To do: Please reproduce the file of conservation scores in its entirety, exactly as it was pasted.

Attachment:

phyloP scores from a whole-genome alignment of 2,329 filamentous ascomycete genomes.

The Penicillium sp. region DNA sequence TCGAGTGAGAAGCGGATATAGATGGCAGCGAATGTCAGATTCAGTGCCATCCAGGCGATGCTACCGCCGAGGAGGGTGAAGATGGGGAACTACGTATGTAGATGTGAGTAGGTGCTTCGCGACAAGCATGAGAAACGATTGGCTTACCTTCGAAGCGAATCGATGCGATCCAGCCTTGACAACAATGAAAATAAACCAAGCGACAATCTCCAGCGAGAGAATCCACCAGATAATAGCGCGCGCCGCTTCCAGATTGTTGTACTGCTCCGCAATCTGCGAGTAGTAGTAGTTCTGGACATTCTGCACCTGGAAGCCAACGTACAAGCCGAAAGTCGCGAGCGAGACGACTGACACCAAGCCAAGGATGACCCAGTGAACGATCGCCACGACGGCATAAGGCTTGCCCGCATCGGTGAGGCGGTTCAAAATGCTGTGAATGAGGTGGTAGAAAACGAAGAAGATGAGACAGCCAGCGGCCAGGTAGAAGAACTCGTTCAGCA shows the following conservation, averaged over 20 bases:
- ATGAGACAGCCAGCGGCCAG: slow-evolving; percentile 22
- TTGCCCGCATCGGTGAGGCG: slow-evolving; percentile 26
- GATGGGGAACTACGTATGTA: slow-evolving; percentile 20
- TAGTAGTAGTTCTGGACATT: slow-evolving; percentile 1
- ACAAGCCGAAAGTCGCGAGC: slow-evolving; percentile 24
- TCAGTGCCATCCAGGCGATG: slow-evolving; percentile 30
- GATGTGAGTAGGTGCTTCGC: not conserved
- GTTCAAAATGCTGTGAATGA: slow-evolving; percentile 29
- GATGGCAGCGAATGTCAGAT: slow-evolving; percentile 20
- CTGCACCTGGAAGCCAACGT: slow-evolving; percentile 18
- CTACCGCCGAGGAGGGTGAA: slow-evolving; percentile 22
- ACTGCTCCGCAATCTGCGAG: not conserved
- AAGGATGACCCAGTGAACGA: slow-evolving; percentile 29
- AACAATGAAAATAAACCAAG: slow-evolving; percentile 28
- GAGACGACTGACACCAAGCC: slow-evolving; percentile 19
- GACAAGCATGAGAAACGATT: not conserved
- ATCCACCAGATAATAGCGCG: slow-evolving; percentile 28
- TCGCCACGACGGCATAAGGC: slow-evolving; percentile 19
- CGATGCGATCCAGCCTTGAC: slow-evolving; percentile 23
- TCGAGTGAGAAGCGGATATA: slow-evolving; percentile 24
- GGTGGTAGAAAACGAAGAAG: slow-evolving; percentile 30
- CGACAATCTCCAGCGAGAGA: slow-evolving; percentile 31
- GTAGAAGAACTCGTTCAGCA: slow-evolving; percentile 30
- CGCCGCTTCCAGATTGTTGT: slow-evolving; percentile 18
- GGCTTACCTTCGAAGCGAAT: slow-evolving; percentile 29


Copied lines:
phyloP scores from a whole-genome alignment of 2,329 filamentous ascomycete genomes.

The Penicillium sp. region DNA sequence TCGAGTGAGAAGCGGATATAGATGGCAGCGAATGTCAGATTCAGTGCCATCCAGGCGATGCTACCGCCGAGGAGGGTGAAGATGGGGAACTACGTATGTAGATGTGAGTAGGTGCTTCGCGACAAGCATGAGAAACGATTGGCTTACCTTCGAAGCGAATCGATGCGATCCAGCCTTGACAACAATGAAAATAAACCAAGCGACAATCTCCAGCGAGAGAATCCACCAGATAATAGCGCGCGCCGCTTCCAGATTGTTGTACTGCTCCGCAATCTGCGAGTAGTAGTAGTTCTGGACATTCTGCACCTGGAAGCCAACGTACAAGCCGAAAGTCGCGAGCGAGACGACTGACACCAAGCCAAGGATGACCCAGTGAACGATCGCCACGACGGCATAAGGCTTGCCCGCATCGGTGAGGCGGTTCAAAATGCTGTGAATGAGGTGGTAGAAAACGAAGAAGATGAGACAGCCAGCGGCCAGGTAGAAGAACTCGTTCAGCA shows the following conservation, averaged over 20 bases:
- ATGAGACAGCCAGCGGCCAG: slow-evolving; percentile 22
- TTGCCCGCATCGGTGAGGCG: slow-evolving; percentile 26
- GATGGGGAACTACGTATGTA: slow-evolving; percentile 20
- TAGTAGTAGTTCTGGACATT: slow-evolving; percentile 1
- ACAAGCCGAAAGTCGCGAGC: slow-evolving; percentile 24
- TCAGTGCCATCCAGGCGATG: slow-evolving; percentile 30
- GATGTGAGTAGGTGCTTCGC: not conserved
- GTTCAAAATGCTGTGAATGA: slow-evolving; percentile 29
- GATGGCAGCGAATGTCAGAT: slow-evolving; percentile 20
- CTGCACCTGGAAGCCAACGT: slow-evolving; percentile 18
- CTACCGCCGAGGAGGGTGAA: slow-evolving; percentile 22
- ACTGCTCCGCAATCTGCGAG: not conserved
- AAGGATGACCCAGTGAACGA: slow-evolving; percentile 29
- AACAATGAAAATAAACCAAG: slow-evolving; percentile 28
- GAGACGACTGACACCAAGCC: slow-evolving; percentile 19
- GACAAGCATGAGAAACGATT: not conserved
- ATCCACCAGATAATAGCGCG: slow-evolving; percentile 28
- TCGCCACGACGGCATAAGGC: slow-evolving; percentile 19
- CGATGCGATCCAGCCTTGAC: slow-evolving; percentile 23
- TCGAGTGAGAAGCGGATATA: slow-evolving; percentile 24
- GGTGGTAGAAAACGAAGAAG: slow-evolving; percentile 30
- CGACAATCTCCAGCGAGAGA: slow-evolving; percentile 31
- GTAGAAGAACTCGTTCAGCA: slow-evolving; percentile 30
- CGCCGCTTCCAGATTGTTGT: slow-evolving; percentile 18
- GGCTTACCTTCGAAGCGAAT: slow-evolving; percentile 29